In the final room of the exhibition, the CERN works give way to Animals, another group of photographs taken at the Leibniz Institute for Zoo and Wildlife Research (IZW) in Berlin, where Struth has been visiting regularly since 2016. The IZW's mission is to study the diversity and evolution of the world's wildlife, both free-living and captive, and in particular the anthropogenic impact on species and their ecosystems. Once again, Struth points his lens at activities little known to the public: the laboratory's researchers, just hours after the natural death of an animal, methodically dissect it to analyze the causes of its demise. Each work shows, against a solemn dark gray background, an animal's remains before dissection, like a prelude to a kind of ritual. These post-mortem photographs, with their painterly aesthetic, follow in the long tradition of memento mori: "I've tried to represent animals in a beautiful and dignified way. I'm interested in the idea of abandonment: once you die, the whole circus you proactively create, the theater, comes to a complete halt. These images should be like punches, the memory of death like a wake-up call." But the subject of the series is not just the death of the animal; as the state of the brain, photographed just after it has been removed, underscores, it is the way in which the science of our Anthropocene era seizes upon this death for the purposes of study that is at the core of Struth's reflections.
Thomas Struth, born 1954 in Geldern, Germany, lives and works in Berlin. He studied at the Kunstakademie in Düsseldorf. Recent comprehensive exhibitions of his work include Figure Ground, his largest show to date, which was presented at Haus der Kunst in 2017 in Munich before traveling to the Guggenheim Museum Bilbao in 2019, as well as Nature & Politics presented successively at the Folkwang Museum in Essen, the Martin-Gropius-Bau in Berlin, the High Museum in Atlanta, the Moody Center for the Arts in Houston, the St. Louis Museum of Art and the MAST Foundation in Bologna between 2016 and 2019.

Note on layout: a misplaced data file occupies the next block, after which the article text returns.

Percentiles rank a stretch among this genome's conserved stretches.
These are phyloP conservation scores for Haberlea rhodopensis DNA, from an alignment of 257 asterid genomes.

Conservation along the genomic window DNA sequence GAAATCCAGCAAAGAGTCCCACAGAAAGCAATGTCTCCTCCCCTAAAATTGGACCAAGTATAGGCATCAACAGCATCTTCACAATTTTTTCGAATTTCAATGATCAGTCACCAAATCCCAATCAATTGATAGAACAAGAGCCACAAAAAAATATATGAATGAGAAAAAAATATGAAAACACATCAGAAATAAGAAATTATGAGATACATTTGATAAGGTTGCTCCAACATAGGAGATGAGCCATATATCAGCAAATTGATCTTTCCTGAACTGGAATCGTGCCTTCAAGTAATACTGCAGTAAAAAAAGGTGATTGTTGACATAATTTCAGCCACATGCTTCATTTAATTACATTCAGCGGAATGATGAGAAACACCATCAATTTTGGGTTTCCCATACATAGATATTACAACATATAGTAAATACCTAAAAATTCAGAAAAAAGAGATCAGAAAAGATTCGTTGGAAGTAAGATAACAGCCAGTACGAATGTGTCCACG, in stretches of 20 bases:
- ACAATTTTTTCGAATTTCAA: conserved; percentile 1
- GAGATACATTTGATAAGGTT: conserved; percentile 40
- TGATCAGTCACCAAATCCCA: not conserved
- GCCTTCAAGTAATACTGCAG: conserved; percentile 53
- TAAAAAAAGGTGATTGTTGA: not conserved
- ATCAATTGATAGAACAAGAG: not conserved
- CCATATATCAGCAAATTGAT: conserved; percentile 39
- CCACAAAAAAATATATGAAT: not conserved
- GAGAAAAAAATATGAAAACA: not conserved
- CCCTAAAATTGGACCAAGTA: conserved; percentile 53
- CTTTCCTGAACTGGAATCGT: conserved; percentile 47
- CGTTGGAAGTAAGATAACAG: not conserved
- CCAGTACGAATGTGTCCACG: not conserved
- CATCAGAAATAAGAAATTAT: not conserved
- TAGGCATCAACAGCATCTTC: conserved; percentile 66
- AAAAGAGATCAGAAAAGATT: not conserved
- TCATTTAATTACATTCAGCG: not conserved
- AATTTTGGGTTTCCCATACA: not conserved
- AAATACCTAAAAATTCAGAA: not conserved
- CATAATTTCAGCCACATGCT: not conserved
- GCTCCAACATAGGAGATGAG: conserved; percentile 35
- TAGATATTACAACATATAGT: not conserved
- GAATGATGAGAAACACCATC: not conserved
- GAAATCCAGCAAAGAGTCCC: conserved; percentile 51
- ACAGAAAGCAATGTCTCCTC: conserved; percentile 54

Recently, Struth has had solo exhibitions at the Hilti Art Foundation, Vaduz, Lichtenstein (2019), Aspen Museum of Art, United States (2018) and Metropolitan Museum of Art, New York (2014). The major retrospective Photographs 1978-2010 traveled from Kunsthaus Zürich (2010) to K20 Kunstsammlung Nordrhein-Westfalen, Düsseldorf (2011) and from Whitechapel Gallery, London (2012) to Museu Serralves, Porto (2011-2012). His photographs have also toured the world in international group shows, including Capturing the moment at Tate Modern London (2023/2024) and … et labora at Fondation Vincent van Gogh in Arles (2019/2020), among others. Struth also participated in Common Ground, the Venice Architecture Biennale (2012), Future Dimension, the Venice Biennale (1990) and Documenta IX (1992).
Struth's artworks are in the collections of the Art Institute of Chicago, the Centre Pompidou in Paris, the Dallas Museum of Art, the Hamburger Bahnhof in Berlin, the Kunsthaus Zürich, the Los Angeles County Museum of Art, the Metropolitan Museum of Art in New York, the Museum of Contemporary Art in Los Angeles, the Solomon R. Guggenheim Museum in New York, the Museum of Modern Art in New York, the Tate in London and the Walker Art Center in Minneapolis, among others.
The artist will be present for our opening reception, please join us on Saturday 25 May, 6 – 8 pm at 79 rue de Temple, Paris.